What Kind of Person?

In the aftermath of the Marathon terrorist attack, the loss of innocent life, the horrendous carnage, the compassion and heroism of first responders are front and center in our minds and hearts. But as the investigation of his cowardly act moves forward, the question that will likely surface is, what kind of person would do something like this?

I am sure that police authorities are trying to gather all the bits and pieces of evidence as they look for the killer, but they and we already know something about this person or group of persons. A terrorist, either international or domestic, is someone who is filled with anger and hate directed at the United States government, but it is much more than the anti-government anger, it is anger and hatred directed at the idea of the United States.

We are a nation of free people, generous people, law-abiding people, peaceable people who live in a country with a democratic government, an open government, a government not controlled  by a dictator or all-powerful leader.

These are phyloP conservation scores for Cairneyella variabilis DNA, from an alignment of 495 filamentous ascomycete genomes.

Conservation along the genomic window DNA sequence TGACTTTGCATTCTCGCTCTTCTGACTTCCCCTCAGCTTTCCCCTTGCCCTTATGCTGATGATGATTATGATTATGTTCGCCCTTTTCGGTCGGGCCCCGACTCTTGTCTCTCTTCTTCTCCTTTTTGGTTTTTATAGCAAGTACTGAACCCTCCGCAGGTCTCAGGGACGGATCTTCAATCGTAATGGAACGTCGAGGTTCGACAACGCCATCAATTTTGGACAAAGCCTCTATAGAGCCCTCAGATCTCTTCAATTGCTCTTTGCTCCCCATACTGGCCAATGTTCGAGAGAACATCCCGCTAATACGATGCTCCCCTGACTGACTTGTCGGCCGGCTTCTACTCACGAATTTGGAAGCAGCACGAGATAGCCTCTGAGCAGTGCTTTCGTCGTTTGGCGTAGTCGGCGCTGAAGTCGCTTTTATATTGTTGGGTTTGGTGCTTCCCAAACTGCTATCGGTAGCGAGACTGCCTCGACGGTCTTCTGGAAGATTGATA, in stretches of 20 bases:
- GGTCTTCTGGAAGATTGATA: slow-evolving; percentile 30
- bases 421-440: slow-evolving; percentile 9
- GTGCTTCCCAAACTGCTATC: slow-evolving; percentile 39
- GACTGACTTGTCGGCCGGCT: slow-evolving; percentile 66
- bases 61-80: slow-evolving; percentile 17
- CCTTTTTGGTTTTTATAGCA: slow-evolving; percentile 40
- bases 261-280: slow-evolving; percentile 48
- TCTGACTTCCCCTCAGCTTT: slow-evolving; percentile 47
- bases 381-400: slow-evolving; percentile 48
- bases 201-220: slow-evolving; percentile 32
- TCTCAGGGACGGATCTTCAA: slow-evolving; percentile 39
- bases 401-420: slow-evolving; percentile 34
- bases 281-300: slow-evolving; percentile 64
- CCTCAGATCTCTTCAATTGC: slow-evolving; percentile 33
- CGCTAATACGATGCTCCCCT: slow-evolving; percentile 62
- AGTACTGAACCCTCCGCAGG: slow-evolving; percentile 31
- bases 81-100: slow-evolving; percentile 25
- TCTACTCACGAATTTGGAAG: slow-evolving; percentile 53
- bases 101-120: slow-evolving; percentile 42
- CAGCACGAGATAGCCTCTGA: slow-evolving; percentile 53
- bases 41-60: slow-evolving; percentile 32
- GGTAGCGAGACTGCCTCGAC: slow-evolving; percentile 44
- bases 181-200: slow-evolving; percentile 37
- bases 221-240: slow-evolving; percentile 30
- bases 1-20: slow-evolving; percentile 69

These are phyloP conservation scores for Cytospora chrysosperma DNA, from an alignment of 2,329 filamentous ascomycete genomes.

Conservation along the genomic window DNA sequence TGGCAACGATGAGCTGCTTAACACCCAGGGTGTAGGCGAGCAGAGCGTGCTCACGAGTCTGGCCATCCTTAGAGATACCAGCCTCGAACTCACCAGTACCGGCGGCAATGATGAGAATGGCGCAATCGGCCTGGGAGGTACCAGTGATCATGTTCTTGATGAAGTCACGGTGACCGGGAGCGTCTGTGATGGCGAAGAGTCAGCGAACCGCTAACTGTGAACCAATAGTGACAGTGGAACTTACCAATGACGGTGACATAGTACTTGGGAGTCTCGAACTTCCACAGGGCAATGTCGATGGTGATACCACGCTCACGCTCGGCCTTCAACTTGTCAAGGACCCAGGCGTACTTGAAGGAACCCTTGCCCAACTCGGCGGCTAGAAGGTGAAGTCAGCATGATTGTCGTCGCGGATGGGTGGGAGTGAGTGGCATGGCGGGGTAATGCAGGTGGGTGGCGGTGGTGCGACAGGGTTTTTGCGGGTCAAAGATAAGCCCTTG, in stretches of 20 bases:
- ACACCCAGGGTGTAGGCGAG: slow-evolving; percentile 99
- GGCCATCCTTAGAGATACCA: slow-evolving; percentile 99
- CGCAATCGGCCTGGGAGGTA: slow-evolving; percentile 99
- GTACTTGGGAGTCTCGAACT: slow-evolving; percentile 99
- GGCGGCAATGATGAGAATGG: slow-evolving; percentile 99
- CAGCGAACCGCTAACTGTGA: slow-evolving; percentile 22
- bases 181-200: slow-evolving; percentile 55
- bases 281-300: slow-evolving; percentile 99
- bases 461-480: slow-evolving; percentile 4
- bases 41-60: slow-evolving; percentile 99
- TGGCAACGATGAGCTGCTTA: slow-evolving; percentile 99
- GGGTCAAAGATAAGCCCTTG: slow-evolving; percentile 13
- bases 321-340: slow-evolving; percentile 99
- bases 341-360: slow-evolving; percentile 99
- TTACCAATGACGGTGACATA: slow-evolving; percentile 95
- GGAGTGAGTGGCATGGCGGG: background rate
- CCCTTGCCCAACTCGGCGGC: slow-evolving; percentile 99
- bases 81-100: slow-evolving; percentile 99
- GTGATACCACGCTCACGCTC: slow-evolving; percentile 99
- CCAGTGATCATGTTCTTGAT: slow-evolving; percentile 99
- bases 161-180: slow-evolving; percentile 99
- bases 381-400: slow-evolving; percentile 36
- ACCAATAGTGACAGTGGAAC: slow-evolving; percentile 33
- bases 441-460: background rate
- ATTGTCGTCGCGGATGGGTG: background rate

This terrorist is likely someone who may justify the anger and hatred because of some action taken by the US government, but in reality the thirst to kill people standing and watching a race is really about an insane refusal to accept our way of life, our values, our dreams. This country is a threat to the killer  not just because we are involved in a global war on terror, but more importantly because we are a people that won’t change the idea of America and submit to some warped vision of a fanatical alternative.

With anger and hatred goes fear – the view of the killer that this heinous act will somehow strike fear into the American people and force us to cower and apologize. What is great about America is that we are a pretty fearless and resilient people who are don’t cower or apologize.  So for a time after the bombing, the people in Boston and indeed throughout the country were afraid, afraid of the unknown. But as the hundreds of stories of people helping people emerge, it is quite clear that fear was short-lived and was replaced with determination and national pride.

The terrorist did achieve the brutal goal of venting anger, releasing hatred and stirring up fear but the outcome of the attack at the Marathon was to renew the spirit of the American way and commit Americans to never change the way they live, the principles that they hold dear or the manner in which they govern this great country.

 

A terrorist

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